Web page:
Omni's World Tour

Nineteen Omni Hotels executive chefs are into the third day of a week-long trip to Buenos Aires and the wine country of Mendoza, Argentina, soaking up the culture, learning about foods and wines, tasting and sipping both. They are rehearsing for a four-month celebration of Argentinean cuisine, billed as the Sumptuous Flavors of Argentina, to be held at every restaurant in all Omni properties.

Weeks before the trip, chefs and food and beverage directors are in Atlanta where they are in practice mode, paying close attention to three chefs — savvy in the ways of Argentinean cuisine — as they prepare, cook and plate customary dishes of Argentina.

They have learned the elementary features of Argentinean cooking in Atlanta; now, in Buenos Aires (and later in Mendoza), they begin to grasp its distinctions. They have moved from the virtual — the scripted cookbook environment of the classroom in Atlanta — to the reality of the food and wine business of their host country: the real thing in the real world of Argentina.

This is the fourth in a series of Omni-sponsored global foodservice journeys, the brainstorm of F&B Vice President Fernando Salazar, who left Omni a few months ago to assume a similar slot at Wyndham Hotels and Resorts. Previous trips have been to Chile, Italy and Spain.

Stephen Rosenstock, senior vice president, business development and brand standards, says next year “it might be France.” Rosenstock's in Argentina with the chefs. He tags along to share the experience with them, but also to mother-hen them, making sure they're all on the bus that takes them from one place to the next, reminding them where the bus is going, how long it will take to get there, and what to wear (i.e., chef whites for the trip to the country's culinary school).

(Two weeks after the chefs return, 20 of the company's food and beverage directors reprised the chefs' trip, rounding out representation of all 39 Omni hotels.)

The trip is a partnership between Omni and the Wines of Argentina, benefiting both. This is Marketing 101. Omni knows that, so does Wines of Argentina:

  • Omni exposes its chefs and f&b directors to the foods and wines of Argentina, enabling them, once they return to their respective hotels, to understand better how to pair both perfectly for the Sumptuous Flavors of Argentina menu.

  • The wines of Argentina are as good as any in the world (most not very expensive), but not many in or outside the hospitality industry seem to know that; ergo, Wines of Argentina's appeal to Omni to think about a partnership.

Says Rosenstock, “Wines of Argentina approached us (not the other way around) after noting the success we had with our Italian promotion. Argentina wants to continue to gain market share for its wines, so it saw this as an opportunity to penetrate the U.S. market and gain recognition for its wines. What better way than to have a chef and f&b director return to the states telling the story to friends, peers and guests about Argentinean wines. You can't put a price tag on that sort of f;word-of-mouth’ publicity.”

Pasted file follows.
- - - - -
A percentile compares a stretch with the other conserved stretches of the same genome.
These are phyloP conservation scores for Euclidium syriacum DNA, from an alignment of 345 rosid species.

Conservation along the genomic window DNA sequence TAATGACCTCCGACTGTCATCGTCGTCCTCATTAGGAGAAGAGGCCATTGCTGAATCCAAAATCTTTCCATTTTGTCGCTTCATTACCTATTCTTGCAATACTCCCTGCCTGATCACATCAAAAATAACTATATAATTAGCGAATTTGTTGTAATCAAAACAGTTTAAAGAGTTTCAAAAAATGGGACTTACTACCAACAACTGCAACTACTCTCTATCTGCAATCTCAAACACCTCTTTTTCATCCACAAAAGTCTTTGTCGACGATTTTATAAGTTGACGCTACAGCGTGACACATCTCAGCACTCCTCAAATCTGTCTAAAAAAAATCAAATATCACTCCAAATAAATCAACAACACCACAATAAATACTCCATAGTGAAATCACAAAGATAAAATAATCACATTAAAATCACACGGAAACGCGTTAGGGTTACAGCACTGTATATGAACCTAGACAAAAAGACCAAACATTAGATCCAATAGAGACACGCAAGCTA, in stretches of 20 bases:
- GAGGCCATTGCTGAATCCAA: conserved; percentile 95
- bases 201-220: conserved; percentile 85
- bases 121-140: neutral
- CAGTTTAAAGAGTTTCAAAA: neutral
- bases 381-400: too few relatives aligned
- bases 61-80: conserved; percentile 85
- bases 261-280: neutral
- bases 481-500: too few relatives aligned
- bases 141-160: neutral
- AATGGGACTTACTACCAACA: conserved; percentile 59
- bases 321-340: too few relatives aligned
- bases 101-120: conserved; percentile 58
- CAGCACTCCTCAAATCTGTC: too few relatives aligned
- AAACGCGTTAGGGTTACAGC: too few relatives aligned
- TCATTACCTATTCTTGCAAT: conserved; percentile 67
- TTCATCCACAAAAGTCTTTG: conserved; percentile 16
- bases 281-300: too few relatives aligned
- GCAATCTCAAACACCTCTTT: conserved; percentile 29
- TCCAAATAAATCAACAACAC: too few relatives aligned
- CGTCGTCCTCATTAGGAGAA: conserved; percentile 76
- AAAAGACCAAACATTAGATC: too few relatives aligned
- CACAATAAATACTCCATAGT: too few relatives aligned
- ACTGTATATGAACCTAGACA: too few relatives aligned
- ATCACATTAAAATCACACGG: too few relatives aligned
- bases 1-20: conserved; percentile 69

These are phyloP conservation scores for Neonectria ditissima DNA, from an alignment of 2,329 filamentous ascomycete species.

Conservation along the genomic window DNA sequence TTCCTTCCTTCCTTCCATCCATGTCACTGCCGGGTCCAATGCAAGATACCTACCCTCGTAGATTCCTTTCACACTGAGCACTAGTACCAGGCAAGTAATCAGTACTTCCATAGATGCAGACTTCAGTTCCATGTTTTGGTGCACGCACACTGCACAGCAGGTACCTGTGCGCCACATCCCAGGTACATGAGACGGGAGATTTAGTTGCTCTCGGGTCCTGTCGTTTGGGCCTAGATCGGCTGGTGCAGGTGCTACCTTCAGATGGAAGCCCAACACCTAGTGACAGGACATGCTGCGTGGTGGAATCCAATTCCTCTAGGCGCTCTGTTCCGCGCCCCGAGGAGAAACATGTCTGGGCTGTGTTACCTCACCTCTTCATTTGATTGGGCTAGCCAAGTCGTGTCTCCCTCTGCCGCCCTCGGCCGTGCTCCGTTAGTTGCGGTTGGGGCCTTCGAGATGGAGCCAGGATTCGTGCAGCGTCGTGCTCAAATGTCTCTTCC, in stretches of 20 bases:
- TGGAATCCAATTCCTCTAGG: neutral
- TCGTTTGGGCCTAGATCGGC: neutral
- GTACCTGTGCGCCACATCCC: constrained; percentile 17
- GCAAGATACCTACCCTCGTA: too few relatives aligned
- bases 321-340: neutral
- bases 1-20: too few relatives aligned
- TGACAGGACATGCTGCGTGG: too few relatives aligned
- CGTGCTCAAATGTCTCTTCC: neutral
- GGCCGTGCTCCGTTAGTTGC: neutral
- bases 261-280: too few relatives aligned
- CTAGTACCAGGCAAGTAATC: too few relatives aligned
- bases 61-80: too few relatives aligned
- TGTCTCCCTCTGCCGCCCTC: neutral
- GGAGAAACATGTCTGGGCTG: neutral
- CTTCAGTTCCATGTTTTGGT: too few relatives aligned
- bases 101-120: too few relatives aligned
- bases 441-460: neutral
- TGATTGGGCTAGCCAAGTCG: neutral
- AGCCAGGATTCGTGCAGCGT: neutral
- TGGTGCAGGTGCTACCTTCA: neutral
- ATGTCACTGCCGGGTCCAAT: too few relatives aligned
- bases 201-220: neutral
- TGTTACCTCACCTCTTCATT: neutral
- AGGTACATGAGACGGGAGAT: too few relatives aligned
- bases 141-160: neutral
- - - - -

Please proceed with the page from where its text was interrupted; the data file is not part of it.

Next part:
So, why does Omni continue to do this: why this travel; why the expense? Although there are subordinate aims, the key is to fulfill the trip's objective: to offer guests a special Flavors menu for four months at every hotel restaurant. That's the way it's been ever since 2003 when Salazar concocted the concept.

No different this time: the scenario and strategy are the same. To wit: Omni promotes the foods and wines of Argentina at all of its hotels, in effect encouraging guests to visit its restaurants more than once (that one visit, more often than not, for breakfast). Guests discover, during their tastes of the Sumptuous Flavors of Argentina that Omni's restaurants are more than obligatory amenities that exist simply to serve breakfast; that, indeed, they are as good as — some even better than — other fine-dining establishments in the city.

“To date, we've enjoyed tremendous success,” says Rosenstock: with each Flavors promotion cover counts are up. “No reason to believe it won't succeed this time.”

The Sumptuous Flavors of Argentina, launched last November, will continue through the end of February.

Cynics in this business, plucking sour grapes from their marketing vineyards, will tell you that Omni is wasting time and money. Said one f&b exec we talked to (anonymity requested), “Why not just open up cookbooks and turn to the sections on Argentina's food and wines?” One other curmudgeonly sort volunteered this curmudgeonly thought: “These [kinds of] promotions rarely, if ever, work and ought to be left where they belong: on the drawing board.”

Not so, says Rosenstock. “This is a very big deal,” he thinks. Yes, it is expensive, but worth every penny.


The promotion works — that's been demonstrated; based on past successes, it will continue to work. Consider, also, this subsidiary benefit — extenuating, but of considerable value (cynics, take note): sufficient time exists on the trip for chefs to mix, chit-chat, exchange ideas and thoughts about kitchen planning, recipes, supervision of staff, labor/management relationships, and what they like or may not like about the company they work for. Observes Rosenstock, there is a palpable camaraderie among the chefs. “An inestimable value,” he says.